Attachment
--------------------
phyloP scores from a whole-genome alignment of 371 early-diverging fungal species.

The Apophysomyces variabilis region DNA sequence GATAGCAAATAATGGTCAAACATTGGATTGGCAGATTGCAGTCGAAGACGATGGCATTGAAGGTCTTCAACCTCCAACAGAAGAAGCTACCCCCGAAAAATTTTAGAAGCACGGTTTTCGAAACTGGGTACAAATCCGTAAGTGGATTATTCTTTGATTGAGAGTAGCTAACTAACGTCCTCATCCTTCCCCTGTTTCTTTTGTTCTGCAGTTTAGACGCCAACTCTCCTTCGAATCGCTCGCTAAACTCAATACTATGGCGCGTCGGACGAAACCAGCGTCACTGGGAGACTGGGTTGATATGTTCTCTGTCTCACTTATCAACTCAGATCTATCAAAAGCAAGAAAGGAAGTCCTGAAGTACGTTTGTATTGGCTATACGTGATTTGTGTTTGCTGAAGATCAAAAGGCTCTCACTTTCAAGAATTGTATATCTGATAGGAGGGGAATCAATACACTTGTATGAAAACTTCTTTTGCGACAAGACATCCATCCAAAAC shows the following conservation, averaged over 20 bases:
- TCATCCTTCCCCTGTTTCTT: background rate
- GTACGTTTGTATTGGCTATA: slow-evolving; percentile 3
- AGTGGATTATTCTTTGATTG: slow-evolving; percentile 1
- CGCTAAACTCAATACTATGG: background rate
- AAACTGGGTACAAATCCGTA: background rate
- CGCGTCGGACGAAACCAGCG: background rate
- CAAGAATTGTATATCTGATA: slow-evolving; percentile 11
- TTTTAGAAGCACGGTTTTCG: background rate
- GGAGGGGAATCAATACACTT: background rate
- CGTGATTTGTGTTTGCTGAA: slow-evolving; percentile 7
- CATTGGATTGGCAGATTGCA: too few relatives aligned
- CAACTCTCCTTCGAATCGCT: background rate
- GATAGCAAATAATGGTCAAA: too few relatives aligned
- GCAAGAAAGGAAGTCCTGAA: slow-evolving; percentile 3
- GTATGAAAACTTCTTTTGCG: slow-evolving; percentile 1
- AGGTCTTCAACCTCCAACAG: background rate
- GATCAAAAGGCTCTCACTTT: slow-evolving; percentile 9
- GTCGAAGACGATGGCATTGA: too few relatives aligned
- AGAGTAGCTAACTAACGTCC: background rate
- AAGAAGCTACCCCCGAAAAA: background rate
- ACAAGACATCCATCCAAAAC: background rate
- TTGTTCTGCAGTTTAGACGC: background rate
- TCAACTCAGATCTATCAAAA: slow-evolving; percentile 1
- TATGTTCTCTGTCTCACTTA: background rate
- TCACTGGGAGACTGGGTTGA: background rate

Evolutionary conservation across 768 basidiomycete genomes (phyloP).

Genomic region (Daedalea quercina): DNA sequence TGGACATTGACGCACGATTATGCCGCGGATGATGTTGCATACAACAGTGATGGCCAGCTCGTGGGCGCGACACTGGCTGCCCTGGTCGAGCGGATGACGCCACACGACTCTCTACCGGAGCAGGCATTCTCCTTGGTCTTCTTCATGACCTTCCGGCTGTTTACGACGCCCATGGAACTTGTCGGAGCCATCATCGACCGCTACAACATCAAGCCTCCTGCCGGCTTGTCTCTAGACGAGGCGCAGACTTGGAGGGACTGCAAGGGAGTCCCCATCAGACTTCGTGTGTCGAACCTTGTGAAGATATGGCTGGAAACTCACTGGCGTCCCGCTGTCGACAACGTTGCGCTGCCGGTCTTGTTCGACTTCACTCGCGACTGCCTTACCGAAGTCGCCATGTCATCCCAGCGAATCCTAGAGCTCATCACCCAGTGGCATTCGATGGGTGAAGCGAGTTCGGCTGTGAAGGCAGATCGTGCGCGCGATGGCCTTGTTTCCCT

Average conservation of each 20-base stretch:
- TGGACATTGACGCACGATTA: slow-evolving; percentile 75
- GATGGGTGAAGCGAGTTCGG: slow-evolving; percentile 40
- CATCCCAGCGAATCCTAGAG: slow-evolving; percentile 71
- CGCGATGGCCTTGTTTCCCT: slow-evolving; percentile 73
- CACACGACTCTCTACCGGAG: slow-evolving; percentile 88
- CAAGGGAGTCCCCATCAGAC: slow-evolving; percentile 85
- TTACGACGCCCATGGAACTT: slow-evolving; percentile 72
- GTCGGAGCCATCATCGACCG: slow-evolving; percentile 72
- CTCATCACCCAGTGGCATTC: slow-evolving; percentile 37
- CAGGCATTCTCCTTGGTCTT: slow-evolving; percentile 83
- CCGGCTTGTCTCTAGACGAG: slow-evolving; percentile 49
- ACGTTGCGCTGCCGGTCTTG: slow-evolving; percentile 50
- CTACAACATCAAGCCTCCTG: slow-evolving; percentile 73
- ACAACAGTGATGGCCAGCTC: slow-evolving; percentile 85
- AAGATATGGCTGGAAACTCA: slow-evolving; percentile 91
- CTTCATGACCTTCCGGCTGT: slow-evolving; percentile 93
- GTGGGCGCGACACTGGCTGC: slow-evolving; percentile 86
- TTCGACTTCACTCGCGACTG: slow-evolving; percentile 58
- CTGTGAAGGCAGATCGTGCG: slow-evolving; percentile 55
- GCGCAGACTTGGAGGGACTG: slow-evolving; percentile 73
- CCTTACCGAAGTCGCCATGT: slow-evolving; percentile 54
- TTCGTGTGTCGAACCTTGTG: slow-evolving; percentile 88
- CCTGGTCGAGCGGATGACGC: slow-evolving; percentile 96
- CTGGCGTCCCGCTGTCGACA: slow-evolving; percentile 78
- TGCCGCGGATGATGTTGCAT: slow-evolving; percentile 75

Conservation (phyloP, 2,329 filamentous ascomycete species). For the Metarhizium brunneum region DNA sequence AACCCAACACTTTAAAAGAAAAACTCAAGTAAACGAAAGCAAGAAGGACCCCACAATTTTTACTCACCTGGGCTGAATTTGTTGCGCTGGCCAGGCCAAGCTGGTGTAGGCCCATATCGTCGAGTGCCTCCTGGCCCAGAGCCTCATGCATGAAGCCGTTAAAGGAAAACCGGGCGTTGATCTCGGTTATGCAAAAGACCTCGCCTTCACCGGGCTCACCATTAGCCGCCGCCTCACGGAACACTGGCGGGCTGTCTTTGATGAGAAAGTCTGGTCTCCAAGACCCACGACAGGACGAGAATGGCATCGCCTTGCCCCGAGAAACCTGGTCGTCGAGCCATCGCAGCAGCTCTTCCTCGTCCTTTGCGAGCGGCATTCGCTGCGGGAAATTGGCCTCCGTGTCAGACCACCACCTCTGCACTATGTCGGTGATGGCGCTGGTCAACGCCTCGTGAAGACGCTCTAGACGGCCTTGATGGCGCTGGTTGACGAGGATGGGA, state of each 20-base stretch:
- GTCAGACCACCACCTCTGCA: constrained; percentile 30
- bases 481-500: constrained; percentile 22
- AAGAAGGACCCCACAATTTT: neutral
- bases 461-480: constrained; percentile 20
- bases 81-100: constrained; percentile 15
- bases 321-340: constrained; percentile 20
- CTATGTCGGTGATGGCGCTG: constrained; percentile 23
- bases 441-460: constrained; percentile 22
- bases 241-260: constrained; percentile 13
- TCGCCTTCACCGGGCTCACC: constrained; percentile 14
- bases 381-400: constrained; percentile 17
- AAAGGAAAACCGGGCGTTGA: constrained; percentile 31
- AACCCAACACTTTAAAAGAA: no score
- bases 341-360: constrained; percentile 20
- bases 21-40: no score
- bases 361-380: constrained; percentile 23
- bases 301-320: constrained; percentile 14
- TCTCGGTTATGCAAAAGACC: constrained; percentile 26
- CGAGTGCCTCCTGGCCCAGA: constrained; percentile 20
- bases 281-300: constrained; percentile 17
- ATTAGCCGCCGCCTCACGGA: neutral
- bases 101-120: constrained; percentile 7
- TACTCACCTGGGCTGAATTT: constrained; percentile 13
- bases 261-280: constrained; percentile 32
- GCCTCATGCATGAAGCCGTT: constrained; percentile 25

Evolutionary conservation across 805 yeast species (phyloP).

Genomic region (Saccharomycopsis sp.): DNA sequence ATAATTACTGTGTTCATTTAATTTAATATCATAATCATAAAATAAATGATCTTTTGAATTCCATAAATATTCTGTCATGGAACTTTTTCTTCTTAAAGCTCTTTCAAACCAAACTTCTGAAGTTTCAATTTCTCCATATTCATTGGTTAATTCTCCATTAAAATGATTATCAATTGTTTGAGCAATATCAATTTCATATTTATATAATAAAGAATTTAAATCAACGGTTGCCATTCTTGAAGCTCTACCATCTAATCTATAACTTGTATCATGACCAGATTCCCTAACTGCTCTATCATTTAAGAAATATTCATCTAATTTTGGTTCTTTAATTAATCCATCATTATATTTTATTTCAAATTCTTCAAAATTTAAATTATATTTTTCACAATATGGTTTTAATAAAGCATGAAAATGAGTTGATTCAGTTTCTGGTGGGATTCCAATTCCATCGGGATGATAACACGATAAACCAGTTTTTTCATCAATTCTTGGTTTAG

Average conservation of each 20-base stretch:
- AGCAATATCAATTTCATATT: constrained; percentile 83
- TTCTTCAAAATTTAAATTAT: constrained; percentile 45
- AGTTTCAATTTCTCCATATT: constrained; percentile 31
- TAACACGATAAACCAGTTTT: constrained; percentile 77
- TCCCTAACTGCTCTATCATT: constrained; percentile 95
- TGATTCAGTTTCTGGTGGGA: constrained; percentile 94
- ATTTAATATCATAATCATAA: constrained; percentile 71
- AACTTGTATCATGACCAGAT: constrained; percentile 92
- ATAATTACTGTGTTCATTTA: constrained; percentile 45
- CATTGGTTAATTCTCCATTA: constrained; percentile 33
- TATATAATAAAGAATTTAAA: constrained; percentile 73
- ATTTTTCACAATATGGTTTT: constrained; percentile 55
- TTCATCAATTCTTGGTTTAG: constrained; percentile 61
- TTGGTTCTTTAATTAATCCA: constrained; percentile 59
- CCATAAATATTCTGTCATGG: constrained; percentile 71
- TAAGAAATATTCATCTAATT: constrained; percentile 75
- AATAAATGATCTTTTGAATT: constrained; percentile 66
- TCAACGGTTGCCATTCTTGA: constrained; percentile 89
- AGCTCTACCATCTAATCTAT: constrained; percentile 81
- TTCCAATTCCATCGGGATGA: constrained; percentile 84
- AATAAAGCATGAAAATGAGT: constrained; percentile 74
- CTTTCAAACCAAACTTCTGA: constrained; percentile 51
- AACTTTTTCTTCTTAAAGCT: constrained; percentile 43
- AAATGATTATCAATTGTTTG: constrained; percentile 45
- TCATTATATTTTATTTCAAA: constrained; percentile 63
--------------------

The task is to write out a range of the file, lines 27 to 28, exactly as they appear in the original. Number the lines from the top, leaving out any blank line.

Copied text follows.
- TCACTGGGAGACTGGGTTGA: background rate

Evolutionary conservation across 768 basidiomycete genomes (phyloP).